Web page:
Robert McCammon is one of the authors I just cannot pass on, I love reading his books.
From Boy’s Life, through The Border, Swan Song, and The Listener, McCammon has become a favourite author of mine, whose ability to create impressive worlds and characters is vivid and unforgettable. Whatever he has written I am interested in reading and know it will be worth my time. Gone South is not your typical crime novel. The characters at first glance seem absurd and impossible in any reality, but this is exactly the magic of McCammon – he writes so skilfully that after only a few pages you believe everything.
Dan Lambert is an ex-military man struggling with post-traumatic stress disorder after the Vietnam War. The veteran is divorced and is far from an example of the best father of the year. The war brought him not only family collapse and nightmares, but also leukaemia from exposure to Agent Orange, a herbicide used by the US military during the Vietnam War, or in other words, acid rain that leads not only to the shedding of leaves from trees to reveal the positions of Vietnamese troops, but also to horrific genetic consequences for people exposed to it.
All this, combined with the lack of work during the economic crisis, leads Lambert to a desperate battle with the manager of the credit department at the bank, who wants to take away his last remaining valuable – Lambert’s pickup truck, in which the veteran drives around, in trying to make money with his carpentry skills.
And here McCammon manages to fool the reader for a moment that he is simply telling a common American story about a man who has hit rock bottom and in a moment of madness he goes South shooting another man. It can happen to anyone, right? Bad luck that leads to a tragic accident. A fight to survive, a fight to keep the last drop of dignity left.
Not only the police are chasing Lambert though, a real bounty hunter too. The circumstances of the murder are twisted (another ironic wink from the author to the American media and the spreading of false stories) and a bounty is placed on Lambert’s head. A ruthless two-headed, three-armed man is determined to capture him at all costs, despite the crazy partner he’s stuck with and seems to only stand in the way – an overweight Elvis Presley impersonator with a small puppy in his arms. Yes, here McCammon turns his dark humour on full blast and turns Gone South into an innovative adventure novel where nothing is quite what it seems.
Lambert’s escape into the Louisiana swamps is full of surprises and twists, the biggest of which is Arden Halliday, a young and beautiful girl whose face is half disfigured by an ugly birthmark. Her escape is in search of the Shining Girl, a legendary spiritual healer who may be able to cure her scar. And that’s how Lambert unwittingly finds himself also “staffed” with someone he doesn’t want to be on his way with but seems to have no choice.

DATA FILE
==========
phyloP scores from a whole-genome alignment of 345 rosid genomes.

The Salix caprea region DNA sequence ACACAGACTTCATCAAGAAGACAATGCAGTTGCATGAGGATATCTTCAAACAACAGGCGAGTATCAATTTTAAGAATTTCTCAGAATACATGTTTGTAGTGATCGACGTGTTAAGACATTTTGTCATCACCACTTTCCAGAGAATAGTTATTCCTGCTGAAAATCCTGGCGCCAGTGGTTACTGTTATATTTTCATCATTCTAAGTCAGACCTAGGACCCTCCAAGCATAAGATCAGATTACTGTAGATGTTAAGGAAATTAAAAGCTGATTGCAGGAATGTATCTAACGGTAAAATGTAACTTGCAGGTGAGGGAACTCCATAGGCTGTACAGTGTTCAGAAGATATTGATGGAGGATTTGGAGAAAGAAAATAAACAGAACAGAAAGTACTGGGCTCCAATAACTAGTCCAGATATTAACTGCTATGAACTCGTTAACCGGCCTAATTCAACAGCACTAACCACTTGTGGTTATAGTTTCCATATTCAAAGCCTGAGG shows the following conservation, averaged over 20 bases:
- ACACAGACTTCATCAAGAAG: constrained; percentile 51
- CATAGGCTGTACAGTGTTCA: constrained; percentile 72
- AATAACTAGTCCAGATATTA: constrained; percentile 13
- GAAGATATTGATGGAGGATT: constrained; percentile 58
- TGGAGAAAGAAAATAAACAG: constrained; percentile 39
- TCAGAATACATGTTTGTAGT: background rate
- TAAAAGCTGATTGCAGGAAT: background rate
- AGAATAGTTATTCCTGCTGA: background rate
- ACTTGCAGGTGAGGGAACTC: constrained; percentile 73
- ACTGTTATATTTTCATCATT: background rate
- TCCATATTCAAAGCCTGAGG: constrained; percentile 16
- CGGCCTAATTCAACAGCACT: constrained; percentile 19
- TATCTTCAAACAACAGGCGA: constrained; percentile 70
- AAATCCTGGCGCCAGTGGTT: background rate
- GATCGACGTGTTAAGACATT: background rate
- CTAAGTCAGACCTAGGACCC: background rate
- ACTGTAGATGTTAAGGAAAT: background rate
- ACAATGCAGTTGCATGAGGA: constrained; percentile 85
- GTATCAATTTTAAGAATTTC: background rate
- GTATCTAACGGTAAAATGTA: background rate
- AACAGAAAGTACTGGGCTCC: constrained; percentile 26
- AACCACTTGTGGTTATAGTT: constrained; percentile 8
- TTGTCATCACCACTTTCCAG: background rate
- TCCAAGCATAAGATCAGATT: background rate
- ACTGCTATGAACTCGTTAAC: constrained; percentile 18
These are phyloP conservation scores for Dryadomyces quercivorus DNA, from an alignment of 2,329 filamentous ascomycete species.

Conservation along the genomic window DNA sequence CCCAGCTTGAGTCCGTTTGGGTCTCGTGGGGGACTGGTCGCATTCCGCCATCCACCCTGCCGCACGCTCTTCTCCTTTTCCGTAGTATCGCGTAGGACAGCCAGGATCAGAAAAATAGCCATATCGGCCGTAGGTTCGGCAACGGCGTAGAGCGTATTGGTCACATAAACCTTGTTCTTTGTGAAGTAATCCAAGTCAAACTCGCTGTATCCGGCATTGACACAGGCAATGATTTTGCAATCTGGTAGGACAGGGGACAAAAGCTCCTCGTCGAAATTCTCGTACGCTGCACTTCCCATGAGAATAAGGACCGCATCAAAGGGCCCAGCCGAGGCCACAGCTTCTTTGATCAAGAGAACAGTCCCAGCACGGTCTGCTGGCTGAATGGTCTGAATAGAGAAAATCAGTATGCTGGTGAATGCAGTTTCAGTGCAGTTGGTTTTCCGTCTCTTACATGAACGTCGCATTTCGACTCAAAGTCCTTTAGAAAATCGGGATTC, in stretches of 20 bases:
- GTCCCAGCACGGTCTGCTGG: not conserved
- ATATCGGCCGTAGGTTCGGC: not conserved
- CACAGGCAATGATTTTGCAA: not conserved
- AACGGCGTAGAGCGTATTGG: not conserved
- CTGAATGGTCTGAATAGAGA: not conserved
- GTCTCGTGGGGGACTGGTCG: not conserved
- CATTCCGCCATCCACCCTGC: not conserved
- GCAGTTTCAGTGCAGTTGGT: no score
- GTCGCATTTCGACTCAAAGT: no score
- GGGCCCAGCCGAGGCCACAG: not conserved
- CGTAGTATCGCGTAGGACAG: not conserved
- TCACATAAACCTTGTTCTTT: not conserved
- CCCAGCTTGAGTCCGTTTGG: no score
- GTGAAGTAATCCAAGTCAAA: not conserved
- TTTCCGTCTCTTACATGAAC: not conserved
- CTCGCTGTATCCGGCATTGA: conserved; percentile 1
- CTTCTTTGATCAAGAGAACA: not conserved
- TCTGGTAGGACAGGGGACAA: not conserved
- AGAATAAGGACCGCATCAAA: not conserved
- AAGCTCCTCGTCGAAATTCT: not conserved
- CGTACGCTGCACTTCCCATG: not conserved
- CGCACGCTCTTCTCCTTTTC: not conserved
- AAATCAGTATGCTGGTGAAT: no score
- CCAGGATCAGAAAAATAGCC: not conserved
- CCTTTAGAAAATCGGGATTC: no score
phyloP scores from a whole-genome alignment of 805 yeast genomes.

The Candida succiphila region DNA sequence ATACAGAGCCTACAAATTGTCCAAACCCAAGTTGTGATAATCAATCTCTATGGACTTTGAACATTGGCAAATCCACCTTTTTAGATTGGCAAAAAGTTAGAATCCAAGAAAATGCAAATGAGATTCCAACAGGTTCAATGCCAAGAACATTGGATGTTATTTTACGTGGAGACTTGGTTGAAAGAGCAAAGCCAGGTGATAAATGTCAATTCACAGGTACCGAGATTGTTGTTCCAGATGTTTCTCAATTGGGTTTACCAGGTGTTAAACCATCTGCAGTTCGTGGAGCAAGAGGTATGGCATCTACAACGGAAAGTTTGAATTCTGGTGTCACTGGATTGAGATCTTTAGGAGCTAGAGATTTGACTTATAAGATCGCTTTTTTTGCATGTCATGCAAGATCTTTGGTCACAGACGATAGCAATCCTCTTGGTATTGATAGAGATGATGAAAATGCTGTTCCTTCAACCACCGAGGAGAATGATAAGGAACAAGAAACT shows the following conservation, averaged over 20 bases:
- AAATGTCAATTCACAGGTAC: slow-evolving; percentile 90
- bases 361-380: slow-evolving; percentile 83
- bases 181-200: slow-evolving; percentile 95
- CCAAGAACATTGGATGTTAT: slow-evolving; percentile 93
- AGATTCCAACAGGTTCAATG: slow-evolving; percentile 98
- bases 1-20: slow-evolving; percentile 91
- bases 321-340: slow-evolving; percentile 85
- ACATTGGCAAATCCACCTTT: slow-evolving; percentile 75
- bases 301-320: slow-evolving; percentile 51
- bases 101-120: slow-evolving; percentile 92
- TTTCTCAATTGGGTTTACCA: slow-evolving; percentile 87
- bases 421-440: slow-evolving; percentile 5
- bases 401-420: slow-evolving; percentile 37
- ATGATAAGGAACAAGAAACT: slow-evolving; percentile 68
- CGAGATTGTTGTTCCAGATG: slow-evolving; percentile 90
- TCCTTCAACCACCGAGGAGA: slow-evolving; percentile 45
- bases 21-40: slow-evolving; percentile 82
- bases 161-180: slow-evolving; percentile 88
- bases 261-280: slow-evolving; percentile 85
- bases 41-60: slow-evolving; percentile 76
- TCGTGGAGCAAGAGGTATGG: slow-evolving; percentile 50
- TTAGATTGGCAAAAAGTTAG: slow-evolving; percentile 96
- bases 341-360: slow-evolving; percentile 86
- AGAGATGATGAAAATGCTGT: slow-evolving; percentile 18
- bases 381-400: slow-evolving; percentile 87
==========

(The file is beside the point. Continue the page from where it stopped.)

Gone South is not an odyssey for a few strangers, the plot is much deeper. Yes, there’s all the action – thieves, killers, drug pushers, alligators (we’re in the Louisiana swamps, after all), but there’s also that subtle, delicate moment that touches you because “the good goes hand in hand with the bad.” Not everything is just black or white. I couldn’t wait to find out what happened at the end of the book and the ending left me pleasantly surprised and satisfied.
If you’re looking for a novel that will challenge you and push you out of your stereotypes, Gone South will satisfy that hunger for something different. Just trust McCammon and the demons in his head. If a writer can write such a story “in a state of utter despair,” as he says in his foreword to the book, then who are we to judge his work and characters?
We can only enjoy his struggle with the darkness and appreciate his attempt to help us not to be afraid, his desire to give us a little hope, because even in the most difficult moments of mental anguish, when everything seems to be a mess of no return , there’s someone who’s been there before, on the other side, who has laughed with “bloody teeth in the f***ing face of failure.” And he’s back. Or rather, he has moved on. And isn’t that the point of it all?
(c) Milena Tseneva
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